Movie Review - The Best Exotic Marigold Hotel
|Judi Dench (left) goes to India in|
"The Best Exotic Marigold Hotel"
The Broadcast Film Critics Association gave The Best Exotic Marigold Hotel a Best Acting Ensemble nomination. The NAACP Image Awards nominated it for Outstanding Writing. It got two nods from the Golden Globes, including Best Motion Picture - Musical or Comedy and Best Performance by a Actress for Judi Dench. It also got two nods from the Screen Actors Guild, including Outstanding Performance by a Cast and Outstanding Performance by a Female in a Supporting Role for Maggie Smith.
All those American award shows won't announce the winners until January. The British Independent Film Awards has already come and gone. The Best Exotic Marigold Hotel was nominated for five trophies. It lost every, single one, and after watching this film, I see why. I get the sense that it will probably lose all of its American accolades, but the reason it's getting accolades at all is because of the numbers.
The reported budget is $10 million. The U.S. box office is $46 million, which makes it a certified hit. Its total box office, if you add U.S. receipts and the international receipts, was $134 million, which is pretty incredible, and a lot of those receipts come from an older audience, which made movies like The King's Speech a hit. It proves that there is a market for older film audiences. Being that the Oscar voters and the voters for award shows that aren't on MTV are older as well, this movie's various nominations aren't surprising.
I liked The King's Speech and I like movies with older actors, and in general love most of the British actors in it, but to me this film is predictable and boring. It has some interesting things in the beginning but boy does it drag after that. Ol Parker adapted the screenplay from the novel "These Foolish Things" by Deborah Moggach and Parker pulls only the lamest ideas and themes, nothing innovative or bold, which might not have been the point, but it doesn't make for a great film.
The cast features eight actors. Only two are actually interesting. All the rest feel like pad. Judi Dench (Casino Royale and Shakespeare in Love) plays Evelyn, pronounced EE-va-lin, a widower that has to sell her flat because since her husband died and managed their finances so poorly, she can't afford to stay there. Dench is delightful and grounding as usual.
Tom Wilkinson (In the Bedroom and Michael Clayton) plays Graham, a gay professor who is on the verge of retirement but decides not to wait after attending a colleague's retirement party. Bill Nighy (Love Actually and Pirates of the Caribbean: Dead Man's Chest) plays Douglas, a former civil servant who can't afford good housing for him and his wife. Maggie Smith (Sister Act and Harry Potter and the Sorcerer's Stone) plays Muriel, a hospital patient who is clearly racist. Two other, older actors are involved in the plot, but they ultimately don't matter.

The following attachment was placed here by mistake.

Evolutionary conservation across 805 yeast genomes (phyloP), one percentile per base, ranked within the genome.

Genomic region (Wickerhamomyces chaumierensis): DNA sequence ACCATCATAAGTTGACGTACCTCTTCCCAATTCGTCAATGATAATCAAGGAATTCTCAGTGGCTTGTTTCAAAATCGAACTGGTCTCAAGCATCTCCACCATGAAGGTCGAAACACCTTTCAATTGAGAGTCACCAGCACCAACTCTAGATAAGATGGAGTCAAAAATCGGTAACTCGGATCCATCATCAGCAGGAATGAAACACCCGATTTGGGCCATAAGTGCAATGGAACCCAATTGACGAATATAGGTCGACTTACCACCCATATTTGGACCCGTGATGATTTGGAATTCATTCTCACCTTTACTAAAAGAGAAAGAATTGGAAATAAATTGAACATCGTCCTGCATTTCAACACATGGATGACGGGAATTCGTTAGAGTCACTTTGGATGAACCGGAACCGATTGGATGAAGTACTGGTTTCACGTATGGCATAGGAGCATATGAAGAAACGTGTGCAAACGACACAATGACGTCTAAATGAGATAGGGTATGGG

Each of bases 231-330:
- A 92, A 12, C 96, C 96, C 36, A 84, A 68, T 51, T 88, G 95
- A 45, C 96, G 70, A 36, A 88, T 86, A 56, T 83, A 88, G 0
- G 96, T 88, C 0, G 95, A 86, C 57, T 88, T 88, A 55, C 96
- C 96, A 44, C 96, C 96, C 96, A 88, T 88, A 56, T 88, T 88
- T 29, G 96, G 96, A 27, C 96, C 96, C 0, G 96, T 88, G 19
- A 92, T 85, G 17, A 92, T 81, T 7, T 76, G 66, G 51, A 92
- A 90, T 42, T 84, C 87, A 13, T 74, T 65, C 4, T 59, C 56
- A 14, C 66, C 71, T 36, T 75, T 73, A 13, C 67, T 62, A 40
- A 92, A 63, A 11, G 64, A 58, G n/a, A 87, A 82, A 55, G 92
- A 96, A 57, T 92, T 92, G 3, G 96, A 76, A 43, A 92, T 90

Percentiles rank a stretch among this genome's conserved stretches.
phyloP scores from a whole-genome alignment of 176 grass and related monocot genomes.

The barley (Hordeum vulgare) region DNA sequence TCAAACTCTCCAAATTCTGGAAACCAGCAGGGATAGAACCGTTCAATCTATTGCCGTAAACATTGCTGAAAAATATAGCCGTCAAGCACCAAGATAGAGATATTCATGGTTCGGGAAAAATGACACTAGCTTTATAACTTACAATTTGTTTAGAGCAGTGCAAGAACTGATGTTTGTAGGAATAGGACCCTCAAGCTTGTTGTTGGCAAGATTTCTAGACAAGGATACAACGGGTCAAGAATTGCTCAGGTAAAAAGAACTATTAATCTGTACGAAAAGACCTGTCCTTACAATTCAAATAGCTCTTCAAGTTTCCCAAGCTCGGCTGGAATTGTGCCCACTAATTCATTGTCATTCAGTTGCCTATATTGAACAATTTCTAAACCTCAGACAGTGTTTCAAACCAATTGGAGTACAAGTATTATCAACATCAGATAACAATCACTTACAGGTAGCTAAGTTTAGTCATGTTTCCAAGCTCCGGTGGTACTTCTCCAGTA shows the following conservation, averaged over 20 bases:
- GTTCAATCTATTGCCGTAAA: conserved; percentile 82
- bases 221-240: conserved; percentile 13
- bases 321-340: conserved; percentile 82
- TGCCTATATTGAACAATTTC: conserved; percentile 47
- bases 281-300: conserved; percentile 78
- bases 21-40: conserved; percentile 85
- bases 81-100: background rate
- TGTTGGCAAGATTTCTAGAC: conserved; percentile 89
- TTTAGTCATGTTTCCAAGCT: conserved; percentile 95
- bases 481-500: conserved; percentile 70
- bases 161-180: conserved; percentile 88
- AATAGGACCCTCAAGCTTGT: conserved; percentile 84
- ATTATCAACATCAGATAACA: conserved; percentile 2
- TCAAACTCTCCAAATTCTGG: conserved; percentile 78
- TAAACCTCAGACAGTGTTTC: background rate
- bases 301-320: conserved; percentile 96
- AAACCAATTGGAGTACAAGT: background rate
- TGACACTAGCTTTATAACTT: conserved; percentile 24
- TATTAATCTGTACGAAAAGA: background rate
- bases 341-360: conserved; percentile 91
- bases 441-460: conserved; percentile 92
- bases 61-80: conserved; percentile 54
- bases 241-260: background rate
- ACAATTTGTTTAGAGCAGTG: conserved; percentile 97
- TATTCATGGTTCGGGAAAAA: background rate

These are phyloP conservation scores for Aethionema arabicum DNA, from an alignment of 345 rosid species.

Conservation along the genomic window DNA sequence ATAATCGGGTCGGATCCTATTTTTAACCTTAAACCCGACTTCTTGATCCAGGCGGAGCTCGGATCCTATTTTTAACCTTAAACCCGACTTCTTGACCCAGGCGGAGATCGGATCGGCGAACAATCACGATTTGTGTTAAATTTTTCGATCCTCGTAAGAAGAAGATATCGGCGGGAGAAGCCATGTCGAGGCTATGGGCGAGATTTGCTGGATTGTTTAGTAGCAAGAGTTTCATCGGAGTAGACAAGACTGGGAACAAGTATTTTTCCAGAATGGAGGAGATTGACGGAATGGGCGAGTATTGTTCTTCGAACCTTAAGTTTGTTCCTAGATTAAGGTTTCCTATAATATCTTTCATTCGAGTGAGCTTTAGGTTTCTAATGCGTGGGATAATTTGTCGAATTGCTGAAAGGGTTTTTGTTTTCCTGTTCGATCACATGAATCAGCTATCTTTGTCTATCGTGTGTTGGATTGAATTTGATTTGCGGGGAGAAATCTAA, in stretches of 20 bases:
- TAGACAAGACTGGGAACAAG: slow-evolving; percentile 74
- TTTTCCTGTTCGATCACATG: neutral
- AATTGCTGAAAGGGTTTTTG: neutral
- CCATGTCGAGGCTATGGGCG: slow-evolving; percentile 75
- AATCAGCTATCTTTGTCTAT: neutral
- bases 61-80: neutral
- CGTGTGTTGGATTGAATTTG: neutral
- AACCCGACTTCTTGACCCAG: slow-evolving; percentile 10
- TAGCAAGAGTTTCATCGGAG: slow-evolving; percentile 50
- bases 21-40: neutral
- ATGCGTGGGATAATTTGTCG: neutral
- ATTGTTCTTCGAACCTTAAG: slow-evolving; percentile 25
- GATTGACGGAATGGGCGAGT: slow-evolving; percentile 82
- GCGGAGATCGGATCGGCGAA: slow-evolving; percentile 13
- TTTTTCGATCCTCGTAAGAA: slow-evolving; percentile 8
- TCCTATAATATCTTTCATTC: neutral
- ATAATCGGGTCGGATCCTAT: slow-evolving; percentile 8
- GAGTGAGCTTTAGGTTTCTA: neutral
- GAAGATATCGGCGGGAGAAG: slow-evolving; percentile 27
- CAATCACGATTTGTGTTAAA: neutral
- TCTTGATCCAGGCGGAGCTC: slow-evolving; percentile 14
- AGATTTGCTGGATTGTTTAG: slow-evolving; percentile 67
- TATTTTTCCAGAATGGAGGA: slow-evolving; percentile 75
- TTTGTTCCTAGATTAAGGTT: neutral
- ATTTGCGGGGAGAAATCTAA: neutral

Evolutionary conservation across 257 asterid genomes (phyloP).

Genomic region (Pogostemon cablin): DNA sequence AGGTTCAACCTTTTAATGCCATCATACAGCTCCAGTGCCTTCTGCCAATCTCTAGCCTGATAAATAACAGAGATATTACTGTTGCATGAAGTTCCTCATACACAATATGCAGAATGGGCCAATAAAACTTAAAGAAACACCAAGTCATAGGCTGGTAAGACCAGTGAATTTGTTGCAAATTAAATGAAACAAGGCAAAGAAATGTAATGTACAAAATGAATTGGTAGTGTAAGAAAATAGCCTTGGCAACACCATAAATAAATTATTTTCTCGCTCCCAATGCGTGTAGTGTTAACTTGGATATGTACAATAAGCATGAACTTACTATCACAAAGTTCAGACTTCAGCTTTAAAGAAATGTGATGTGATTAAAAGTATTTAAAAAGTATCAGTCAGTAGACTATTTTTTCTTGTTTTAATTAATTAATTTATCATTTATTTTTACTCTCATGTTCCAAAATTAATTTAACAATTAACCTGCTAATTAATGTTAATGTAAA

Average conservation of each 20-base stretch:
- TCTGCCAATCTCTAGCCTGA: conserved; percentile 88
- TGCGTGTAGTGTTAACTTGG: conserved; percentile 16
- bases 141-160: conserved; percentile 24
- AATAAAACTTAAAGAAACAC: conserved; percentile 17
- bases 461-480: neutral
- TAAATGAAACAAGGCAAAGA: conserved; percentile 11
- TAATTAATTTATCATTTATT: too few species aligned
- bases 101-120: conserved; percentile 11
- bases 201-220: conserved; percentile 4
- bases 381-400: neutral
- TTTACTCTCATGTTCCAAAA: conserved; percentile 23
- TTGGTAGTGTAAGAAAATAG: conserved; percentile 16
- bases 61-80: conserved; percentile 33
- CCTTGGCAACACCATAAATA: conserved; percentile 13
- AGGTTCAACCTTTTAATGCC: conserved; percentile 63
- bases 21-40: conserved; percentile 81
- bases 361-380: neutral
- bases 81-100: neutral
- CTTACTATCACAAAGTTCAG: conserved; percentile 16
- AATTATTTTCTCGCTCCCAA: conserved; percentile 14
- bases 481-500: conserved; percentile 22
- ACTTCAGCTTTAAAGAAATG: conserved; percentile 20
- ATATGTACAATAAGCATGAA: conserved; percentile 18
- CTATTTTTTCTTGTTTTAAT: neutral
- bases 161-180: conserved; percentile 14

Seven of these older people decide to go to India for their retirement and stay at what's called The Best Exotic Marigold Hotel. It looks great in the brochure, but in actuality it's a decrepit and rundown place. Probably, in many ways, analogous or a metaphor for the seven old people who come there. Dev Patel (Slumdog Millionaire and The Last Airbender) plays Sonny, the son of the owner of the hotel who now runs the establishment with unwavering optimism and youthful exuberance, which obviously contrasts with the pessism and cynicism of the seven, old people.
There are some jokes initially that play off that contrast. There are also some culture clash jokes, which are hackneyed, especially when in the context of Smith's racist character. Muriel's racism is almost offensive, but it's played in an Archie Bunker way that you can almost forgive it. It also has such a predictable arc that you know how it's going to end, so none of it has any real punch.
Patel is a good actor, I think, but in this film he's essentially playing the same love-sick puppy that he played in Slumdog Millionaire. I wish that instead of focusing on that character's romance, the screenwriter should have ditched it or changed it in a way that could have condensed and bridged things significantly.
Wilkinson's character of Graham comes to India because he grew up there and as a young man had a relationship with a young Indian named Manoj. Graham returns to find Manoj because he wants to learn what's become of him, but this whole relationship is given such short shrift in lieu of chasing after Patel's character.
The screenwriter should have pursued the Graham and Manoj relationship, not simply because it was a gay relationship but because it would have engaged the characters in the culture and dealt with the culture clash better than scenes of the old people eating Indian food and then having to run to the bathroom. If Manoj had worked at the hotel or been related to Patel's character, then that would have added a layer of interest that would have done wonders.
The screenwriter could have done more with Dench's character as well. Her character of Evelyn goes to India and claims to be a blogger. This is after an opening scene that has her confused about what Wi-Fi is. But, besides her saying she's going to be a blogger at the airport, nothing more is done about it, which is kind of a waste. Maggie Smith's character gets a joke about computers, which should have gone to Dench, but maybe it's a joke that comes from the book and couldn't be changed. Either way, it was lacking for me.
Two Stars out of Five.
Rated PG-13 for sexual content and language.
Running Time: 2 hrs. and 3 mins.